3D Printing Biomaterials Make Push Into Medical Devices, Longer Term Implants
Group of companies is advancing biomaterials turning cellulose with thermoplastics made from sustainable resources into 3D printed medical devices.
It’s always gratifying to see an innovative, “young” company that you’ve reported on make further strides—either through expansion or technology licensing. In 2016, we reported on Innovative Plastics and Molding-IPM, Toledo, Ohio, and its focus on the development of 3D printing natural fibers (25% cellulose-based) in a polyolefin matrix to compete with PLA and ABS in the FDM additive manufacturing process.
IPM has since then licensed its Fibre Tuff technology for the medical market to startup FibreTuff Medical Biopolymers LLC, Toledo, Ohio. Moreover, a group of Northern Ohio companies, including FibreTuff Medical, is pioneering the advancement of biomaterials using cellulose with thermoplastics made from sustainable resources in 3D printing medical devices. A key one is PAPC—polyamide/PP/cellulose blends. This biomaterial is bio absorbable and not resorbable by the human body—differentiating it from standard biomaterials like PLA and PHB for the medical market. Led by the Center of Innovative Food Technology (CIFT), this nearly $500,000 collaboration is aiming to create manufacturing of Class I and Class II medical devices in Northwest Ohio.
Said FibreTuff Medical Bioppolymers’ CEO Tom Hughes, “Northwest Ohio is ideal for this innovation because of the close proximity to raw materials and the innovative approach to healthcare…this technology allows the creation of medical devices with incredible accuracy in shorter time, which enhances the overall recovery plan and way of life for a patient—not to mention lower medical costs for the hospital.”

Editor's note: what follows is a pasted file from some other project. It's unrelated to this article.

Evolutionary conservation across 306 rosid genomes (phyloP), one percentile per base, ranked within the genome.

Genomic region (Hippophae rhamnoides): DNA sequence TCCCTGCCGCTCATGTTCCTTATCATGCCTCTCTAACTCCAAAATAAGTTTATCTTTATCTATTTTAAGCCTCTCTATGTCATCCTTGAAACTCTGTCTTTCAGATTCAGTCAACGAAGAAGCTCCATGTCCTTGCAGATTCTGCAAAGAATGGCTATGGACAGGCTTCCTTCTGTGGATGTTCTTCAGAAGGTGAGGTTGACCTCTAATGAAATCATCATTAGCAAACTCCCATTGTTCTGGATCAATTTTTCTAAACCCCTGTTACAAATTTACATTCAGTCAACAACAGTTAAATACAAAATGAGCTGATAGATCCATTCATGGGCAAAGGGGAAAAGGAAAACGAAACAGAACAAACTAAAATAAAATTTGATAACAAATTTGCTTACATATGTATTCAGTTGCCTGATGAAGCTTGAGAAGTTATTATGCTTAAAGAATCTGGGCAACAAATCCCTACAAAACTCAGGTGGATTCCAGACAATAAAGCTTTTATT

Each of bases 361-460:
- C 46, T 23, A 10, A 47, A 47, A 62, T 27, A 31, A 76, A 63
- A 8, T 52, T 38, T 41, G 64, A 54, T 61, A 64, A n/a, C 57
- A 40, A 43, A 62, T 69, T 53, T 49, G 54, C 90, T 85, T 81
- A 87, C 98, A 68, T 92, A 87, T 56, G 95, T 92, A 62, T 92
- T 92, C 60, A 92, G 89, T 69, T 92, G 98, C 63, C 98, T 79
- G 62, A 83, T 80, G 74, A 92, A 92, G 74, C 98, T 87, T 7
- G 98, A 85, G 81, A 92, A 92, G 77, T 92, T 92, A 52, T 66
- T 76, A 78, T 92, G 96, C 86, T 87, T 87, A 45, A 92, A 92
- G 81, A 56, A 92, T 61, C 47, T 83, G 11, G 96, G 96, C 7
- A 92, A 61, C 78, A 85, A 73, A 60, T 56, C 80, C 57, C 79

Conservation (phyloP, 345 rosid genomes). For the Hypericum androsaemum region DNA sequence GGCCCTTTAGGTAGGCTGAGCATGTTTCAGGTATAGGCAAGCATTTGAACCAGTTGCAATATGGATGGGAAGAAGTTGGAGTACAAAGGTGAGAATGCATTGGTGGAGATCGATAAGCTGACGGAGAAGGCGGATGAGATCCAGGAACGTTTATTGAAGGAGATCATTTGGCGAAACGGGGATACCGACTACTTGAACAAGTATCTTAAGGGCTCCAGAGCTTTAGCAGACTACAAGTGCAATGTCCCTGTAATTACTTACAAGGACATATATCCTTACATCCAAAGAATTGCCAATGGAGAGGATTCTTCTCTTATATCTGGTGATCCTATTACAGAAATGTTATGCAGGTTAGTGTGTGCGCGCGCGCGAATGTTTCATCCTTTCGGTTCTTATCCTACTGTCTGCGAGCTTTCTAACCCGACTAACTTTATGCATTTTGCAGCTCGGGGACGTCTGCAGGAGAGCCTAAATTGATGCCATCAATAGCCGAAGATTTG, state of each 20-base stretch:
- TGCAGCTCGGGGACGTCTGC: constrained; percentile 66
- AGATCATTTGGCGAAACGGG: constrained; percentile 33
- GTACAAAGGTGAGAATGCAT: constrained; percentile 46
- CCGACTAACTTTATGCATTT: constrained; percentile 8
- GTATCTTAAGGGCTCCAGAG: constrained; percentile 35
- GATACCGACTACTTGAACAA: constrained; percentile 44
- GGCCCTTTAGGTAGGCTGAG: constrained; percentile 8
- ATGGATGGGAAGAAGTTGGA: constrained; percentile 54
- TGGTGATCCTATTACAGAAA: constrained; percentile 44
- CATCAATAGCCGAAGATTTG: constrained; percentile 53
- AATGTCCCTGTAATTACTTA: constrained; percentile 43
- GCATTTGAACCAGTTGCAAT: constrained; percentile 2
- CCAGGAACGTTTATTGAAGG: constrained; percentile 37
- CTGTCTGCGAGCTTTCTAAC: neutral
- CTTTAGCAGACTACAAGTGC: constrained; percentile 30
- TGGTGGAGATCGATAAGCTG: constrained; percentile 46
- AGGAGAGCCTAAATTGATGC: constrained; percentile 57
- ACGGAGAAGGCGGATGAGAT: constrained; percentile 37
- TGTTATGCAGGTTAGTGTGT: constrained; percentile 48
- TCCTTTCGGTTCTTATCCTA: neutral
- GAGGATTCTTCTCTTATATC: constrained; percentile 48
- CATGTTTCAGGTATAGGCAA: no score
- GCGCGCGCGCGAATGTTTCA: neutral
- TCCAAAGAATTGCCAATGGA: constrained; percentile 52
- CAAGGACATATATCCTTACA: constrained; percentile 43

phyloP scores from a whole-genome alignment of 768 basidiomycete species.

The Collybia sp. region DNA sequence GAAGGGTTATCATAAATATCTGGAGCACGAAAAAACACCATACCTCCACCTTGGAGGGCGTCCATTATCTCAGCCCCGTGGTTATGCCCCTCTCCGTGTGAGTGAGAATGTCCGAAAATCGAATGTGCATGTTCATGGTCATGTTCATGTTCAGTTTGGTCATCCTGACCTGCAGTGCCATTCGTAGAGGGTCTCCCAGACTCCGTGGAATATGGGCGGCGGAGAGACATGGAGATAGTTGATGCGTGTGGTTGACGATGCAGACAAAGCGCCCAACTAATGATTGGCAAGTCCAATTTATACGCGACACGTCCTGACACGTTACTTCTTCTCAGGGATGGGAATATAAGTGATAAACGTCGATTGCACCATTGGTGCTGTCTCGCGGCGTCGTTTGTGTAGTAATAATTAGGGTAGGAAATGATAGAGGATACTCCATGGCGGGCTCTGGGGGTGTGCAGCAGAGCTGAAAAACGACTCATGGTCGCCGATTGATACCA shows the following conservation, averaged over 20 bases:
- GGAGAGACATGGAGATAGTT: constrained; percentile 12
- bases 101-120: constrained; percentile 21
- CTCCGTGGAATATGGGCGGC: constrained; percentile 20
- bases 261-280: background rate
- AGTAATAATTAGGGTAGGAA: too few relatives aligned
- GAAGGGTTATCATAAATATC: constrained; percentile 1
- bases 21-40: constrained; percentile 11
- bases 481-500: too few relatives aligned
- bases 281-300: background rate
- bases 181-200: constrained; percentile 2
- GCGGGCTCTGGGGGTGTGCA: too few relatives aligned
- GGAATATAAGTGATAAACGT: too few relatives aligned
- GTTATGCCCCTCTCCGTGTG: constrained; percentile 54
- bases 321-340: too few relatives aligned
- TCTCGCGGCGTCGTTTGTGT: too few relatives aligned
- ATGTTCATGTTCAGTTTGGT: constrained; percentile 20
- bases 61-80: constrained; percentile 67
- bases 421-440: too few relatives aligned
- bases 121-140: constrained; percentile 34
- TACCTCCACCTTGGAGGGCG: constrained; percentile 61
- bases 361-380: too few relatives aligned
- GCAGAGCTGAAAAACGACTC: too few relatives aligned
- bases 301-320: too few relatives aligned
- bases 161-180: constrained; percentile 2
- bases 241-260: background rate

FibreTuff will produce the advanced biomaterial PAPC for 3D printing Class I medical devices, such as foot orthotics, pediatric cases, helmets and filters. The FibreTuff PAPC has recently passed skin irritation and cytoxicity tests for these Class I devices performed by NAMAS—a medical regulatory testing company. It has also been shown to have no offensive odors, lower processing costs, unique surface texture, improved colorability and chemical resistance.
Initially, FibreTuff will commercialize 3D filaments in the grant collaboration for 3D printing of Class I wearables for Merch Health in Toledo. Added Hughes, “The plan would be to eventually use PAPC for Class II devices—items that are allowed to remain inside the body for 20 days, such as implants for pacemakers made out of sustainable cellulose. Some day, sustainable biomedical devices could remain in a person’s body forever…although that will come at a later time. 3D printing opens up a chole new arena of creative and inventive possibilities,” said Hughes.
The statewide project is in part funded by the Ohio Manufacturing Extension Partnership (Ohio MEP) through an Advanced Manufacturing Partnership (AMP) grant from the State of Ohio. It will be executed in three phases by:
- Qualifying three different biomaterial formulas for the 3D printing process.
- Designing and 3D printing medical devices using three biomaterials.
- Developing conceptual prototypes for “smart” devices using 3D printed designs.
The partnership involves the following key players at various stages of the project:
- FibreTuff will use natural ingredients that promote sustainable materials.
- Whiteside Orthotics and Prosthetics Group of Youngstown, will design and test medical devices and collaborate in the design of “smart devices”.
- JuggerBot3D, Youngstown, and Valtronic, Solon, will produce devices.
- Valtronic will provide expertise and production capabilities due to their background in complex electronic devices used in the medical industry.
- Dr. Eric MacDonald of Youngstown State University will collaborate in the design of “smart devices”.
- Mercy Health, Toledo, will serve as the regional healthcare partner to prototype 3D printed medical devices for the benefit of future patients.
Ohio MEP’s aims to drive productivity, innovation and global competitiveness for Ohio manufacturers with a focus on small and medium sized enterprises.
3D printing expands possibilities for plastic parts, short-run molds and production mold tooling. Here are just 10 of the ways 3D printing is advancing:
A year-old company is devoted to large-scale custom 3D printing at prices competitive with injection molding to 20,000 parts.
Plastics Technology spoke with HP, Carbon, EOS and Essentium to learn more about additive manufacturing trends in 2020.